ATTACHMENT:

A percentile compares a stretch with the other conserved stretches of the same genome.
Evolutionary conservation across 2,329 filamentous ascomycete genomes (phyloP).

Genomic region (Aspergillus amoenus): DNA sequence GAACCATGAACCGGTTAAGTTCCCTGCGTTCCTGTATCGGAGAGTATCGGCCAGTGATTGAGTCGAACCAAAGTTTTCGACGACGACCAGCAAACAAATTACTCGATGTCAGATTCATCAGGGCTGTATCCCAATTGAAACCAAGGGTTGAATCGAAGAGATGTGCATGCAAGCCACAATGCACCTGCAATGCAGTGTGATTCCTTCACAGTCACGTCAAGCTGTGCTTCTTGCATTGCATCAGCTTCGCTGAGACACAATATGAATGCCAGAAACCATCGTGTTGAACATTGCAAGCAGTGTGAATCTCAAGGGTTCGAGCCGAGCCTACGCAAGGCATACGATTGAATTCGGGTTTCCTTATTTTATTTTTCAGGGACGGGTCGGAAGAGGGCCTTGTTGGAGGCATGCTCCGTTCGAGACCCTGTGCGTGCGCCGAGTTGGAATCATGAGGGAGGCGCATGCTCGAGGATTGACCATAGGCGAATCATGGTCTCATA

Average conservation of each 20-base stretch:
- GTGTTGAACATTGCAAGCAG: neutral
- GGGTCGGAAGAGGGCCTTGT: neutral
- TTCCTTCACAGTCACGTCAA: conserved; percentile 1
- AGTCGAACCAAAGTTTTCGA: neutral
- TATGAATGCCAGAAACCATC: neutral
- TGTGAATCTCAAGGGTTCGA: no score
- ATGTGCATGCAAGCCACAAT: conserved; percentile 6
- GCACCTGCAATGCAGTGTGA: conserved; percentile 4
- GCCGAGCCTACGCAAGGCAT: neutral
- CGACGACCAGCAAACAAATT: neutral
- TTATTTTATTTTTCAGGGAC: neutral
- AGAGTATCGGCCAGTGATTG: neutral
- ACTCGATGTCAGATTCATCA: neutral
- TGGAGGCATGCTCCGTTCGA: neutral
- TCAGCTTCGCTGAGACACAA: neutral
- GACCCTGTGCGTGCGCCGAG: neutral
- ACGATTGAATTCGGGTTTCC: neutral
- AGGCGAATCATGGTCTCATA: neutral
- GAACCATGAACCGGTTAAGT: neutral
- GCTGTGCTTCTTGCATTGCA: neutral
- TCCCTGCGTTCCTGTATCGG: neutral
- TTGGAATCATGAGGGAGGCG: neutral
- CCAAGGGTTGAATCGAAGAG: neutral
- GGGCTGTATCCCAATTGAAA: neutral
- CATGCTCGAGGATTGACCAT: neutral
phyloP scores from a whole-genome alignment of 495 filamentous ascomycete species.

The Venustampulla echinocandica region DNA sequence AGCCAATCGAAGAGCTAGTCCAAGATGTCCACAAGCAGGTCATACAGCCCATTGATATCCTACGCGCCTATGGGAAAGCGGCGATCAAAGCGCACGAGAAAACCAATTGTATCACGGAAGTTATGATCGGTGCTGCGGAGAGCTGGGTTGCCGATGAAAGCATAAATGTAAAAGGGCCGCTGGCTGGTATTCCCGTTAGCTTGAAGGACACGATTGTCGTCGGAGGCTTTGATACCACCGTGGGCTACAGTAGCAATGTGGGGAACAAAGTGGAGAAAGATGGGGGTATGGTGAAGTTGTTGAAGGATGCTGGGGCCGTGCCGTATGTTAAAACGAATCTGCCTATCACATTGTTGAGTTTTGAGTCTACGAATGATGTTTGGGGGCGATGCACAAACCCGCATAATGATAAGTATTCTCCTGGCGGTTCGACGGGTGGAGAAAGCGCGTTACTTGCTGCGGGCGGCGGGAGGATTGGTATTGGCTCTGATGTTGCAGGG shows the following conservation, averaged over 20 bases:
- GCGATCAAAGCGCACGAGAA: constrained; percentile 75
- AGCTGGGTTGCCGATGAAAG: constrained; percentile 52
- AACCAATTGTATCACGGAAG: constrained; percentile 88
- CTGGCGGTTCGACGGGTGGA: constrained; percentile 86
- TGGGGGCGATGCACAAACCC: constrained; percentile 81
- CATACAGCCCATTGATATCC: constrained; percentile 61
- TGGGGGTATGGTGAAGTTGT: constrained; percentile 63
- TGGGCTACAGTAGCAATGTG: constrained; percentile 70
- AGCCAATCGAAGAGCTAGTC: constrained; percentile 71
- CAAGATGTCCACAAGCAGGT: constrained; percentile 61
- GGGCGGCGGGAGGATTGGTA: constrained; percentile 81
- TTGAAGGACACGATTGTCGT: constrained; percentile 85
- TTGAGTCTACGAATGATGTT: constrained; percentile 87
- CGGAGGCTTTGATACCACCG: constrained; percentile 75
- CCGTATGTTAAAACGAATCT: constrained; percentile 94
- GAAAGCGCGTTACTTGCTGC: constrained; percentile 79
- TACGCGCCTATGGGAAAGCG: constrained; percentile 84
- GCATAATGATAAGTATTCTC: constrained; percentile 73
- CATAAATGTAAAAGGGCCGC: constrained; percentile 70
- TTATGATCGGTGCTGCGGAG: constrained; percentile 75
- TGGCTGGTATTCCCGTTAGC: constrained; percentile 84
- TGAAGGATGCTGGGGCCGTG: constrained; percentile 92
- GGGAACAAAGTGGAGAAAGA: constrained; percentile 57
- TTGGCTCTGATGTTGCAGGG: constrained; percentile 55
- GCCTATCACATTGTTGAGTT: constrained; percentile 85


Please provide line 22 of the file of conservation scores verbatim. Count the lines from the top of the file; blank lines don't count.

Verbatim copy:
- AGGCGAATCATGGTCTCATA: neutral